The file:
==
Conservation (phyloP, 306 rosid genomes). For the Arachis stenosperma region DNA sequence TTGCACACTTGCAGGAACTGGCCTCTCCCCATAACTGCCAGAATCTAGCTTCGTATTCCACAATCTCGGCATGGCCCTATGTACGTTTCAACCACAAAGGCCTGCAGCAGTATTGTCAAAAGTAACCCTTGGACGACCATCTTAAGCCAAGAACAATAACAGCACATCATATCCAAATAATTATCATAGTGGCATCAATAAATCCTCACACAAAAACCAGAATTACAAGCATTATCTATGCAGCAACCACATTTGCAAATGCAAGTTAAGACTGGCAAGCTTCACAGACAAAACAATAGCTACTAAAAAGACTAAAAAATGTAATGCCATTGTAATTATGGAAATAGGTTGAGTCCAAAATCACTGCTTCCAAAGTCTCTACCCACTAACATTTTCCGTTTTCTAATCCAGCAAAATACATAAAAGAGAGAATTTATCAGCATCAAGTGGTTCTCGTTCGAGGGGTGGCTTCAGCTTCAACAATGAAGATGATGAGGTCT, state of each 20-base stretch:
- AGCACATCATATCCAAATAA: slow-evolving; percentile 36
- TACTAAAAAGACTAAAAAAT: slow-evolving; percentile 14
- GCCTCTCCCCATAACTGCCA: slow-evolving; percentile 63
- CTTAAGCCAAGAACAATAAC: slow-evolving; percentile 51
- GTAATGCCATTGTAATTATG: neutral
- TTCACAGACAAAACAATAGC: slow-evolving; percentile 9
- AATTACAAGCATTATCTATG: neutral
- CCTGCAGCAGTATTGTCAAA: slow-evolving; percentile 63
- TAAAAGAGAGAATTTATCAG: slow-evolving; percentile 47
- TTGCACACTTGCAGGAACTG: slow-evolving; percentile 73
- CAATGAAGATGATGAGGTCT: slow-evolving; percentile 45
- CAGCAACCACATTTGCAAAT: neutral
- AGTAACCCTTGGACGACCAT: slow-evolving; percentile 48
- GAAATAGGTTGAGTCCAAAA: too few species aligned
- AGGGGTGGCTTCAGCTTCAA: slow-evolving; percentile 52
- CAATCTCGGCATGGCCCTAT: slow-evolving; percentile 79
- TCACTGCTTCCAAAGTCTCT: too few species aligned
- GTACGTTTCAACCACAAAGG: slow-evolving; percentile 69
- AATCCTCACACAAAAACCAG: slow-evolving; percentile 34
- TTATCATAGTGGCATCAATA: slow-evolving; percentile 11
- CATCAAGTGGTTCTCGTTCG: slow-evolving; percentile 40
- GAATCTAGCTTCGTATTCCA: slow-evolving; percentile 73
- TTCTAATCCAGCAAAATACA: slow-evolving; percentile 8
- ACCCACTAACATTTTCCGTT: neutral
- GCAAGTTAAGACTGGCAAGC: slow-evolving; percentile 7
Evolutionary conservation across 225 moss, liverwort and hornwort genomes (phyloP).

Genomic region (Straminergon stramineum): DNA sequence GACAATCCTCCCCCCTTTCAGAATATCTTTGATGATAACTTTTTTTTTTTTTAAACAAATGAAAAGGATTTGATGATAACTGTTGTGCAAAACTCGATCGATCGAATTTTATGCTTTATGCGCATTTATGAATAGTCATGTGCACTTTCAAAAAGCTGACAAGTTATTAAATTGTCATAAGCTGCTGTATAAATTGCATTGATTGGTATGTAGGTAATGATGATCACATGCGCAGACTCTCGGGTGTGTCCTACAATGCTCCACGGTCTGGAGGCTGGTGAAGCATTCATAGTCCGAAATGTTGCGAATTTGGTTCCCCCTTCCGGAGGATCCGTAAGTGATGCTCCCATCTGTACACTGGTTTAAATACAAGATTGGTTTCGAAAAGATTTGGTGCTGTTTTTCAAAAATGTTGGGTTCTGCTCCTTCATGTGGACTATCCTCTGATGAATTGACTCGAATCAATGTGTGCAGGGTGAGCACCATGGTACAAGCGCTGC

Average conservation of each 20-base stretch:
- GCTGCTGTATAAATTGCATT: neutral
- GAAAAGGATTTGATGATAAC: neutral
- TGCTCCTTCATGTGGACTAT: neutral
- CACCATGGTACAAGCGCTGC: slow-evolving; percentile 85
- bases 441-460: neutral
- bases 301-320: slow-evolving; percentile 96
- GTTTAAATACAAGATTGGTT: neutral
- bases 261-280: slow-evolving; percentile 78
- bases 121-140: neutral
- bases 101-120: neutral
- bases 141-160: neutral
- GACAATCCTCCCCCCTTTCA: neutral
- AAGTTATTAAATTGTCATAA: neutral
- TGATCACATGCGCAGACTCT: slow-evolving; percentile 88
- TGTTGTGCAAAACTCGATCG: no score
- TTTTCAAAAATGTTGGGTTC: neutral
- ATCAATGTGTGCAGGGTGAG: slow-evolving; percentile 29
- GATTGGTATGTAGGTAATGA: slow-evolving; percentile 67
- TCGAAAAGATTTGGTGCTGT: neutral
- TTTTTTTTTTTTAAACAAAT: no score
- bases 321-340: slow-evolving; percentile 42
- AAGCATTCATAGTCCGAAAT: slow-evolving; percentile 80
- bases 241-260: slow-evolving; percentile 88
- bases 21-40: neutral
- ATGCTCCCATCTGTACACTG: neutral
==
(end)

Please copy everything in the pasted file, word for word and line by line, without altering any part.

Conservation (phyloP, 306 rosid genomes). For the Arachis stenosperma region DNA sequence TTGCACACTTGCAGGAACTGGCCTCTCCCCATAACTGCCAGAATCTAGCTTCGTATTCCACAATCTCGGCATGGCCCTATGTACGTTTCAACCACAAAGGCCTGCAGCAGTATTGTCAAAAGTAACCCTTGGACGACCATCTTAAGCCAAGAACAATAACAGCACATCATATCCAAATAATTATCATAGTGGCATCAATAAATCCTCACACAAAAACCAGAATTACAAGCATTATCTATGCAGCAACCACATTTGCAAATGCAAGTTAAGACTGGCAAGCTTCACAGACAAAACAATAGCTACTAAAAAGACTAAAAAATGTAATGCCATTGTAATTATGGAAATAGGTTGAGTCCAAAATCACTGCTTCCAAAGTCTCTACCCACTAACATTTTCCGTTTTCTAATCCAGCAAAATACATAAAAGAGAGAATTTATCAGCATCAAGTGGTTCTCGTTCGAGGGGTGGCTTCAGCTTCAACAATGAAGATGATGAGGTCT, state of each 20-base stretch:
- AGCACATCATATCCAAATAA: slow-evolving; percentile 36
- TACTAAAAAGACTAAAAAAT: slow-evolving; percentile 14
- GCCTCTCCCCATAACTGCCA: slow-evolving; percentile 63
- CTTAAGCCAAGAACAATAAC: slow-evolving; percentile 51
- GTAATGCCATTGTAATTATG: neutral
- TTCACAGACAAAACAATAGC: slow-evolving; percentile 9
- AATTACAAGCATTATCTATG: neutral
- CCTGCAGCAGTATTGTCAAA: slow-evolving; percentile 63
- TAAAAGAGAGAATTTATCAG: slow-evolving; percentile 47
- TTGCACACTTGCAGGAACTG: slow-evolving; percentile 73
- CAATGAAGATGATGAGGTCT: slow-evolving; percentile 45
- CAGCAACCACATTTGCAAAT: neutral
- AGTAACCCTTGGACGACCAT: slow-evolving; percentile 48
- GAAATAGGTTGAGTCCAAAA: too few species aligned
- AGGGGTGGCTTCAGCTTCAA: slow-evolving; percentile 52
- CAATCTCGGCATGGCCCTAT: slow-evolving; percentile 79
- TCACTGCTTCCAAAGTCTCT: too few species aligned
- GTACGTTTCAACCACAAAGG: slow-evolving; percentile 69
- AATCCTCACACAAAAACCAG: slow-evolving; percentile 34
- TTATCATAGTGGCATCAATA: slow-evolving; percentile 11
- CATCAAGTGGTTCTCGTTCG: slow-evolving; percentile 40
- GAATCTAGCTTCGTATTCCA: slow-evolving; percentile 73
- TTCTAATCCAGCAAAATACA: slow-evolving; percentile 8
- ACCCACTAACATTTTCCGTT: neutral
- GCAAGTTAAGACTGGCAAGC: slow-evolving; percentile 7
Evolutionary conservation across 225 moss, liverwort and hornwort genomes (phyloP).

Genomic region (Straminergon stramineum): DNA sequence GACAATCCTCCCCCCTTTCAGAATATCTTTGATGATAACTTTTTTTTTTTTTAAACAAATGAAAAGGATTTGATGATAACTGTTGTGCAAAACTCGATCGATCGAATTTTATGCTTTATGCGCATTTATGAATAGTCATGTGCACTTTCAAAAAGCTGACAAGTTATTAAATTGTCATAAGCTGCTGTATAAATTGCATTGATTGGTATGTAGGTAATGATGATCACATGCGCAGACTCTCGGGTGTGTCCTACAATGCTCCACGGTCTGGAGGCTGGTGAAGCATTCATAGTCCGAAATGTTGCGAATTTGGTTCCCCCTTCCGGAGGATCCGTAAGTGATGCTCCCATCTGTACACTGGTTTAAATACAAGATTGGTTTCGAAAAGATTTGGTGCTGTTTTTCAAAAATGTTGGGTTCTGCTCCTTCATGTGGACTATCCTCTGATGAATTGACTCGAATCAATGTGTGCAGGGTGAGCACCATGGTACAAGCGCTGC

Average conservation of each 20-base stretch:
- GCTGCTGTATAAATTGCATT: neutral
- GAAAAGGATTTGATGATAAC: neutral
- TGCTCCTTCATGTGGACTAT: neutral
- CACCATGGTACAAGCGCTGC: slow-evolving; percentile 85
- bases 441-460: neutral
- bases 301-320: slow-evolving; percentile 96
- GTTTAAATACAAGATTGGTT: neutral
- bases 261-280: slow-evolving; percentile 78
- bases 121-140: neutral
- bases 101-120: neutral
- bases 141-160: neutral
- GACAATCCTCCCCCCTTTCA: neutral
- AAGTTATTAAATTGTCATAA: neutral
- TGATCACATGCGCAGACTCT: slow-evolving; percentile 88
- TGTTGTGCAAAACTCGATCG: no score
- TTTTCAAAAATGTTGGGTTC: neutral
- ATCAATGTGTGCAGGGTGAG: slow-evolving; percentile 29
- GATTGGTATGTAGGTAATGA: slow-evolving; percentile 67
- TCGAAAAGATTTGGTGCTGT: neutral
- TTTTTTTTTTTTAAACAAAT: no score
- bases 321-340: slow-evolving; percentile 42
- AAGCATTCATAGTCCGAAAT: slow-evolving; percentile 80
- bases 241-260: slow-evolving; percentile 88
- bases 21-40: neutral
- ATGCTCCCATCTGTACACTG: neutral